In Washington, the House, Senate and President Donald Trump need to agree on a package before anything can become law. Though there are some talks there’s little evidence of progress towards an agreement.
The House, which last month approved a $1 trillion state and local government aid package, has scheduled no votes until June 30.
In the Senate, Majority Leader Mitch McConnell has urged a pause in stimulus legislation, and last week outlined a June schedule that does not include any such package. The Senate plans to spend the month considering nominations and major defense as well as land and conservation bills.
Conservative, liberal and moderate economic and policy experts are largely unified in their plea for more help as most states face sudden, huge deficits that by law have to be addressed.
“State and local governments desperately need financial support,” said Mark Zandi, chief economist at Moody’s Analytics.
States and cities got a total of $150 billion in a March 27 bill. California’s state government is slated to receive $9.5 billion, with its larger cities getting $5.2 billion.
The National Governors Association estimates that states need about $500 billion, a number largely in line with mainstream economic models. Sens. Bob Menendez, a New Jersey Democrat, and Bill Cassidy, a Louisiana Republican, are sponsoring legislation to provide that money.
Their plan, co-sponsored by two other Republican and two Democratic senators, would allow the money to be used for a variety of services, including expanding testing capacity and contact tracing, provide further assistance to residents, local hospitals, small businesses and schools, and “maintaining critical services.”
For CalMatters, Dan Walters looks at the gap between the Legislature and Governor Newsom.
Both Newsom’s budget and the Legislature’s count on more than $4 billion from cutting back, but not eliminating, a couple of corporate tax breaks, but that’s pocket lint if the deficit is, as both budgets assume, $54 billion. There’s a lot of sentiment among Democratic legislators for a bigger tax increase of some kind, but there’s also concern that if enacted, it could backfire politically if seen as a drag on an already battered economy.
The only certainties are that a budget deal of some kind will be made by June 15, to protect legislators from losing their salaries, and that whatever they enact will be changed repeatedly over the next year as circumstances evolve.
Lorena Gonzalez (D-San Diego), who chairs Assembly Appropriations and chairs the powerful Latino Legislative Caucus, this morning tweeted polling results from David Binder Research and commented:
In order to reduce the outrageous level of inequality that exists in America today and to rebuild the disappearing middle class, we must support working families with a new tax on millionaires.
In a recent poll, 70% of likely CA voters support a #MillionairesTax.
I do too.
The poll of 600 was taken by telephone and online May 19-21 and acknowledges small sample sizes in the Sacramento Valley, San Joaquin Valley, Central Coast, and Inland Empire. The 70% number is after pro and con arguments, which are not provided.
The title used for the hypothetical ballot measure is "Tax on Personal Incomes Over $1 Million. Legislative Statute," and the measure as described as increasing the marginal rate on income over $1 million by 2% from 13% to 15%, with fiscal estimates of $6 billion in yearly state revenues beginning in 2021-22 and increasing thereafter.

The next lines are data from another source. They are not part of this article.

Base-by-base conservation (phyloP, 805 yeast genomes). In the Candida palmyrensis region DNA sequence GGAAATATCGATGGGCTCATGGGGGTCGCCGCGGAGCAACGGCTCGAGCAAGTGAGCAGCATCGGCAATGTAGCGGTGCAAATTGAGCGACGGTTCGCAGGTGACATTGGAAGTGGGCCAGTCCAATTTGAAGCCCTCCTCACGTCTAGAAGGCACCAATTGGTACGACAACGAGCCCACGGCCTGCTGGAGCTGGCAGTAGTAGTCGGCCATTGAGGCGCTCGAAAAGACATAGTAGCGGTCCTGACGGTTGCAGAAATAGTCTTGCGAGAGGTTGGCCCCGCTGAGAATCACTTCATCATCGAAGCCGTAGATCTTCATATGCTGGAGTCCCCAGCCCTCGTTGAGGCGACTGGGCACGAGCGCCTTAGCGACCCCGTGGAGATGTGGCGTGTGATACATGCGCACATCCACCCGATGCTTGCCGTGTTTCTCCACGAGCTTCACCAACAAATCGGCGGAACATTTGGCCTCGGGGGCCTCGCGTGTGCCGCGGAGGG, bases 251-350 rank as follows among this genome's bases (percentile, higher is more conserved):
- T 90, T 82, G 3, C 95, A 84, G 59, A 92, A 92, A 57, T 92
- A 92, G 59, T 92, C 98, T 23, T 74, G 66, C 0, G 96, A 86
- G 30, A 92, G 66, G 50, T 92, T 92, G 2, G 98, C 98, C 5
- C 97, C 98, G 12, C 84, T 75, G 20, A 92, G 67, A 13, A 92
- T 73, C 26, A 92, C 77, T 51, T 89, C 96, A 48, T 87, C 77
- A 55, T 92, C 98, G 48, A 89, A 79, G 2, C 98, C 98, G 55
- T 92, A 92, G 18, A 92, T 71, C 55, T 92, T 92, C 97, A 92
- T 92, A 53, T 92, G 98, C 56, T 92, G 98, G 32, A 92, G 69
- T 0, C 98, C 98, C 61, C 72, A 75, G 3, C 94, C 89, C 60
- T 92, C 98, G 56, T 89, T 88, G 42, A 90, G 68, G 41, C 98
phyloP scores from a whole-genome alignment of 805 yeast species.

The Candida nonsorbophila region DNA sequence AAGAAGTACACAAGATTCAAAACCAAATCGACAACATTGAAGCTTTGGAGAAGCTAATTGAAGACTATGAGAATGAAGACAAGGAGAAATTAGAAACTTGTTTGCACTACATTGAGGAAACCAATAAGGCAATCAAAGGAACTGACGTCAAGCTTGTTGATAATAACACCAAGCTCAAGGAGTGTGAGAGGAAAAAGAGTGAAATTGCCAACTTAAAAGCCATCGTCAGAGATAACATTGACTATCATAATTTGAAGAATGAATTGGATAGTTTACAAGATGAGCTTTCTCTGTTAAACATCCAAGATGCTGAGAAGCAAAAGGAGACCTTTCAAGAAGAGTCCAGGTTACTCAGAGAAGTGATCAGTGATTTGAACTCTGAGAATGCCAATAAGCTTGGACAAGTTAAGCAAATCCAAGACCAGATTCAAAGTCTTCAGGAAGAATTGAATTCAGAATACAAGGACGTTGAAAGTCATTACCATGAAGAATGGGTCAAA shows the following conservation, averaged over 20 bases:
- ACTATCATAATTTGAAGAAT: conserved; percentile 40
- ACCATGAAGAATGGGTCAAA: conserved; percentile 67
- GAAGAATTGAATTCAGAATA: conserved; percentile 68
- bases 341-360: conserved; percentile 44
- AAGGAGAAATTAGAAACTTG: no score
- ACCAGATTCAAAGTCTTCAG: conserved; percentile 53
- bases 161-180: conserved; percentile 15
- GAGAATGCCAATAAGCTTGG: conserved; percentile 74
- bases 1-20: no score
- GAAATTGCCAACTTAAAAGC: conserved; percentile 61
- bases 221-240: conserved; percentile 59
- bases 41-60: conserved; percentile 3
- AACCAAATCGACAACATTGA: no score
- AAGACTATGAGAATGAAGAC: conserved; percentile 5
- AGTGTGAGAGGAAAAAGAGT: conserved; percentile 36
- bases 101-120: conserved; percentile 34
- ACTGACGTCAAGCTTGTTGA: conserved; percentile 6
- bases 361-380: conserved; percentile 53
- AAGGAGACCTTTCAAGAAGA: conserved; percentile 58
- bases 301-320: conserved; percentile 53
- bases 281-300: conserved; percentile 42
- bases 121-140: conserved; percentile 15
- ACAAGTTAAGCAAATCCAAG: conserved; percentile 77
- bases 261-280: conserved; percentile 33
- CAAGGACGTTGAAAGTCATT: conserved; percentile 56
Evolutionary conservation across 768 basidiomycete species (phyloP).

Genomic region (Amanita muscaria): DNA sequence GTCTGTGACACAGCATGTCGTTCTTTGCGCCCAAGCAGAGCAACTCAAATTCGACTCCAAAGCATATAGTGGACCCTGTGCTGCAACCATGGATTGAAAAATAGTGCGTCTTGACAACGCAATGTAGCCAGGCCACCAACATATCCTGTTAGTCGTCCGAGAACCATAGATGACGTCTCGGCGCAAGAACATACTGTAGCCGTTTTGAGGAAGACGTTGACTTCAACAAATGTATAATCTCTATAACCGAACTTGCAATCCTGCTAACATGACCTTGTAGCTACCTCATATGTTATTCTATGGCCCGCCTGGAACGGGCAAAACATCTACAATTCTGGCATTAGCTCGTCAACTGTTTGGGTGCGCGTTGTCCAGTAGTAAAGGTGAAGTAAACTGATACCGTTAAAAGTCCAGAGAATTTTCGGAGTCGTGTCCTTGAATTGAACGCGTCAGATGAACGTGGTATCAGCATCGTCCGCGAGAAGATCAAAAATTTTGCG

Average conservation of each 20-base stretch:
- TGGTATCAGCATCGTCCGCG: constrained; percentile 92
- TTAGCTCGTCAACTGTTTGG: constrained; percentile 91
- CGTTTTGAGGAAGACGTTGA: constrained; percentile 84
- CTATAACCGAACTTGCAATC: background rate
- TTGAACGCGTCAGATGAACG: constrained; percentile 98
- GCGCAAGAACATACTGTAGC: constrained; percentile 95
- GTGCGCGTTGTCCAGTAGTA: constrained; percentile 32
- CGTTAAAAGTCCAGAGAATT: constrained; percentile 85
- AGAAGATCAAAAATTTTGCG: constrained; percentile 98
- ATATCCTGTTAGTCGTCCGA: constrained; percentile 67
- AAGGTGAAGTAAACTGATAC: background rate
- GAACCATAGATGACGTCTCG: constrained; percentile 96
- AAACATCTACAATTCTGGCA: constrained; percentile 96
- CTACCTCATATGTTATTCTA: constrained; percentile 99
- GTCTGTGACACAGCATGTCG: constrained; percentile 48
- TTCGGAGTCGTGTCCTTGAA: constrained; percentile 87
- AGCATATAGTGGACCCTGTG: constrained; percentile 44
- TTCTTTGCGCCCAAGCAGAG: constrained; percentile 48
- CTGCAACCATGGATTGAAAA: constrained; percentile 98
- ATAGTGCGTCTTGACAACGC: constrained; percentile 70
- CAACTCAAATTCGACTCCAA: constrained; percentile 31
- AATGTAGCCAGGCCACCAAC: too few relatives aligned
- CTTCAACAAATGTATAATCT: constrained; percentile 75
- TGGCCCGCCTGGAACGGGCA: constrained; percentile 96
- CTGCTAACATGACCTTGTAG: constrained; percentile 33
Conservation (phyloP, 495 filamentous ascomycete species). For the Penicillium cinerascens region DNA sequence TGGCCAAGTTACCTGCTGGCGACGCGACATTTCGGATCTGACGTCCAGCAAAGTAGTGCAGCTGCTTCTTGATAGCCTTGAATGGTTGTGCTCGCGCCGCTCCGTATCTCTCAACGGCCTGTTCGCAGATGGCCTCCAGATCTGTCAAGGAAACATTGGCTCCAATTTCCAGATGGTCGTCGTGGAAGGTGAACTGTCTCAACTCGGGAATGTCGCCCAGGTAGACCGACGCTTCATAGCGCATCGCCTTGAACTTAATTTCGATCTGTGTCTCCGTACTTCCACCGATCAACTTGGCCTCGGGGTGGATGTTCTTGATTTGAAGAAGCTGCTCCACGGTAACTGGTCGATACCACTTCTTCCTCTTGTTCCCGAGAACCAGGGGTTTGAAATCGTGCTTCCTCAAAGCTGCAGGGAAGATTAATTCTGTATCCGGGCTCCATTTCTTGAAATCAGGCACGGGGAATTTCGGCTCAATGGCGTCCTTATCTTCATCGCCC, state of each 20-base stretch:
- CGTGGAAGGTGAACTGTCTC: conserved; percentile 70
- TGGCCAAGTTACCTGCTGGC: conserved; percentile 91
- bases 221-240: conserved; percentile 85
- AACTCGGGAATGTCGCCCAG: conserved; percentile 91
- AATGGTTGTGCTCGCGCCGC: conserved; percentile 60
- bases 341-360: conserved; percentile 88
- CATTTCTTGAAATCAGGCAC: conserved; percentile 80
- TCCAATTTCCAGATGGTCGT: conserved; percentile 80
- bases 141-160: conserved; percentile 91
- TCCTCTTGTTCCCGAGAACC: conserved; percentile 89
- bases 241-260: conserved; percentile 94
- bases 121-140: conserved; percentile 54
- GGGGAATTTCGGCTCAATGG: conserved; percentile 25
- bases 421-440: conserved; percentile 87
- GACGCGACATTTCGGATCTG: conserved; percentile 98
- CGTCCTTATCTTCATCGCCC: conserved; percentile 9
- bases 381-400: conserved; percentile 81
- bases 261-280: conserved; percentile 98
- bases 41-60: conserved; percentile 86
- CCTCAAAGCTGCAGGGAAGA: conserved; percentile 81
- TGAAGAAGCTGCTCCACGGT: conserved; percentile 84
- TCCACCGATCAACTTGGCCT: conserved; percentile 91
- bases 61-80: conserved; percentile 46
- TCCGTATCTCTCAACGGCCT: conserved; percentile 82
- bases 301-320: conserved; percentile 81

It's an interesting play. If the Legislature puts this on the ballot, it could make the already difficult split roll property tax measure in even more jeopardy and could doom them both.
SPENDING ON COPS: On Fox& Hounds, Joe Mathews opines that the grip that police have over city budgets needs to be curtailed.
[P]olice departments have faced little pressure to surrender any of their local fiscal and political power—until now. Researchers at Black Live Matters are building a strong case for rolling back local police budgets. They successfully targeted Los Angeles Mayor Eric Garcetti’s initial budget proposal, which cut virtually every city program except the LAPD, which got 7 percent increase. After activists launched a “People’s Budget campaign” to replace police spending with money for the homeless and renters, the mayor said he would trim the police budget instead. Nationally, some activists even want to end police departments altogether.
That’s unlikely to happen, but California’s system of local government must change so that police no longer dominate our cities. This means empowering citizens to challenge police power in city hall, and perhaps forcing police to work under neighborhood service departments with a broader sense of community needs.
But first, let’s stop the looting.
UNION CAMPAIGN SPENDING: Also on F&H, with calls to prohibit unions from contributing to district attorney races, Joel Fox writes that it doesn't go far enough and suggests that teachers unions should similarly be banned from contributing to school board campaigns, since that's who the unions will be negotiating with for wages and working conditions. But, he acknowledges, there are likely constitutional problems as expanded under Citizens United.
STEM CELL INITIATIVE: For Capitol Weekly, David Jensen reports that the $5.5 billion stem cell initiative is poised to qualify for the November ballot.
The measure needs only slightly more than the 67 percent of the signatures that remain to be verified as coming from registered voters. The qualification percentage of raw signatures so far is 78 percent.
It is unlikely that that the qualification rate for remaining raw signatures would drop as low as 66 per percent unless something quite unusual occurs. Only 18 of the 58 counties have yet to verify their raw signatures, which total 305,312. The initiative needs 203,845 verified signatures to make the ballot.
I don't oppose the bond, but I wouldn't want to be counting on the November ballot for a bond for anything other than "economic stimulus." Financially, the voters are in a very austere mood and not without justification. While unemployment will likely be lower as things reopen, there's going to be a long tail to this situation. Lots of familiar businesses (particularly restaurants) will fail in the next six months if they haven't already have. The federal PPP program was a Band-Aid, but lots of restaurants are not returning to normal operations anytime soon, if at all.
cakeday and classifieds after the jump...
Well, it's time to turn this paper in to the professor. As with many of my college papers, I feel like I have missed a lot. Oh well, I have that diploma and they let me into law school.
CAKEDAY: Happy birthday to Zoe Kipping and Dave Lesher!